As I was doing my best to talk myself down from the increasing anxiety I felt about my list of “to-do’s” for the day, I automatically did something that was very helpful. However, I didn’t really appreciate how powerful a strategy it is that I have learned. It’s something that is so obvious to any kind of time management that many people might think it silly to address in an article. Nevertheless, I believe that
“The simplest things are the most profound.”
This is one of those simple, profound things.
Here is what I did.
1. I made a list of all of the things I hoped to accomplish that day.
2. I put my best estimate of how long I thought each would take (going from my experience of how long something might take, rather than how long I think or wish it would take!)
3. For several items, I put a range of time that something might take, like 3-4 hours or 20-30 minutes.
4. I added up the total time, both the shortest and longest times.
5. Not to be excluded because of its seeming simplicity, I also did my best to
realistically calculate how much time I had to work with
to get those items done. It is so easy to skip over this essential step or drastically overestimate how much time I have by, say, not allowing time to prepare or eat lunch, or assuming that I can work for 6 hours straight or forgetting that I need to factor in a 15 or 20 minute walk for my dog, (who will then be much calmer and quieter for the remaining part of the day…)
6. I thought, “Hmmm, there’s no way that I can get those 8-10 hours of things done in the 6 1/2 hours I have left before my daughter returns from school! (I have realized that it is important to connect with my now 13-year-old, rather than continuing to attempt to get things done on my list, which takes away my focus and also takes away my presence for my daughter and for myself!)
7. I identified the most important things for me to get done that day, either because of a deadline or because of the value they hold.
8. I added my time estimates for the shortened “most important things” list.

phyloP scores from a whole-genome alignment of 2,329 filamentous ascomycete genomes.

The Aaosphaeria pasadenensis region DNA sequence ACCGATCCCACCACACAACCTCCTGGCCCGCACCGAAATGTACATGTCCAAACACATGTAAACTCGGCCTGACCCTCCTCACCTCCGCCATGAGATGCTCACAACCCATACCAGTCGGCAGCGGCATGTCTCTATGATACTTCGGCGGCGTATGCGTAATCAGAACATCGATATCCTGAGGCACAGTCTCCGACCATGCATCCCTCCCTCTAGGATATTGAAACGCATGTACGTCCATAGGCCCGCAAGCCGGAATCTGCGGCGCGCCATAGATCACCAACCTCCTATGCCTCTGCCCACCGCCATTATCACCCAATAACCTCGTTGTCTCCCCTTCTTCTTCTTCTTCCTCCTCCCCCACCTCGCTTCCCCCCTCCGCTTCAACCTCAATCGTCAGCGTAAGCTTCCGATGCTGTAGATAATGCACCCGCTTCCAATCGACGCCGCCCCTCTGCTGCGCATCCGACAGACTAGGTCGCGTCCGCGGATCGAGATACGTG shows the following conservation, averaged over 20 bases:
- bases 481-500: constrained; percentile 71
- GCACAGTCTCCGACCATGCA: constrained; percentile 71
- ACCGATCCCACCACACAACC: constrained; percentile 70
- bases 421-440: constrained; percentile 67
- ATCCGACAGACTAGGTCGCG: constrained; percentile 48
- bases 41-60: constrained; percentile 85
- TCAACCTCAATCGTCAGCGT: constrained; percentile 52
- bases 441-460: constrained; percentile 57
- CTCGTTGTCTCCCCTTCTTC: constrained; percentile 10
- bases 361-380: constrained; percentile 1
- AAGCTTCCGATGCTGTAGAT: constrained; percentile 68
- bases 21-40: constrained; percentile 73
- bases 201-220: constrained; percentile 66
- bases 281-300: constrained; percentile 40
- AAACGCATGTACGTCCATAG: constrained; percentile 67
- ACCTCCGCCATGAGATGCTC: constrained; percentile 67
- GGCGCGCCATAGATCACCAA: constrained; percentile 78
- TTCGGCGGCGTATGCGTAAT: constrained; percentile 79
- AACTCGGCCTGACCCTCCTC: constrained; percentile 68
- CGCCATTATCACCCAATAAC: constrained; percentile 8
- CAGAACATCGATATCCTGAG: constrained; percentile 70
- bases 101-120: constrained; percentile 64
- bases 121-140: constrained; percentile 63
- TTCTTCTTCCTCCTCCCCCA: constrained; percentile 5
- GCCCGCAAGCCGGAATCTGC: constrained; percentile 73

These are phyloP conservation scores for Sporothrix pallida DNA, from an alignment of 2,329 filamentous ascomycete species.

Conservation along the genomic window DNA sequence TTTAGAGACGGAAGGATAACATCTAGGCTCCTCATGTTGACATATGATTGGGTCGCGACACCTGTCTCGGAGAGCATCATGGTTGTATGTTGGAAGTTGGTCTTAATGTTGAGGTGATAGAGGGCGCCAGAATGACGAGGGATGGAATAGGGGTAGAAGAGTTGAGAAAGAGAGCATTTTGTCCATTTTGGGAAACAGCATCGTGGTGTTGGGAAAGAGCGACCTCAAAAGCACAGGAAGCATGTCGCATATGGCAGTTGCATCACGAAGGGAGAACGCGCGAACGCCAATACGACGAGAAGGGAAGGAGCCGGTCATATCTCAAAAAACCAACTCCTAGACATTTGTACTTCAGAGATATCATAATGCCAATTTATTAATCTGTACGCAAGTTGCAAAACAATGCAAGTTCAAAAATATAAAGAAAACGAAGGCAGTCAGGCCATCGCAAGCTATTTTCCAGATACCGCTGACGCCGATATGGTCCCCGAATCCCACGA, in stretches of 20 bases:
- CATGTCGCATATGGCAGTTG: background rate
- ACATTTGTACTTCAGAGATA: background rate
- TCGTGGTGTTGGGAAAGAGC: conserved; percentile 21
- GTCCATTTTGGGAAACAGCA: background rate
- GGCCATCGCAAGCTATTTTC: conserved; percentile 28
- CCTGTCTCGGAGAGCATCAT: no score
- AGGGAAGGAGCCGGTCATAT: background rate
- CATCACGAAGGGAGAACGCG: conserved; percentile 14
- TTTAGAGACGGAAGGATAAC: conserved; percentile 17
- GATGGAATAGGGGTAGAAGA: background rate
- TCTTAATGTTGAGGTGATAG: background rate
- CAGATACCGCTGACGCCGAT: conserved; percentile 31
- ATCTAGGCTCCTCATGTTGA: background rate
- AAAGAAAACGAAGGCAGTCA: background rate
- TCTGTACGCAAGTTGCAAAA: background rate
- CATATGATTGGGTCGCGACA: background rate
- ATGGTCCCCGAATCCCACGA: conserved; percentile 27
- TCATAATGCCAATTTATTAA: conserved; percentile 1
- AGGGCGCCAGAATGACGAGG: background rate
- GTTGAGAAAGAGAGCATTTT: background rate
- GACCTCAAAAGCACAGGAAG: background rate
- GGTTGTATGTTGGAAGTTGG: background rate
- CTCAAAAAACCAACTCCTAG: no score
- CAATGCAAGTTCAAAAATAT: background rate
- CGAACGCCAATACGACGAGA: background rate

9. I compared whether my shortened list would fit into my “how much time I had to work with” estimate. Still too long. Bummer.
But, there’s hope.
10. Back to #7. Really zeroing in on
“What are absolutely the most important things that I want to get done this particular day?”
Sometimes the problem is that I was all geared up to finally get a particular thing done, but it is something that can actually be done on another day. Sometimes the problem is needing to prioritize whether it is a family or personal or business thing that is most important on this particular day. And sometimes it’s just that I have to recognize my own particular limits and appreciate that all of the little things I do in my home not only do matter but also do require time. It’s still hard for me to do that, which is often why I run into trouble with time management.
Hopefully by this point, the length of time of my list of “most important things” now fits into the available time that I have. If not, I repeat Step #10 until it does. Sometimes I take my chances and jump headlong into it, in the hope of getting a bit more done than it appears I have time for. Because I almost always use my longest time estimates when I add my total, sometimes this works, but typically it backfires, and my anxiety and frustration increase. Not helpful and not what I’m aiming for!
Things always take longer than you think they’re going to take.
For reasons I’ve already addressed and for many other reasons. Call it life, call it change, call it being human, call it whatever you want to, but it certainly helps to have this kind of strategy to increase the likelihood of getting done what you hope to get done.
And then, of course, follow your plan and do the things you’ve identified are most important! By following through, you’re letting yourself know that what you have identified as important is of value and does matter. Ultimately you are saying that you matter and what you decide matters. Seems an obvious point, but it’s significant in our view of ourselves.
Keep your view of yourself positive and give yourself the support or strategy you need to more effectively manage your time. And, as my husband sometimes suggests to me, you might even keep your lists for several days or a few weeks. You’ll be astounded at what all you actually do get done as time goes on!
If you’d like the support of a coach who intimately understands this issue and can give you the support and structure you need to be more effective in this area, contact me. It is such a joy to be a part of you creating a lighter spirit for yourself!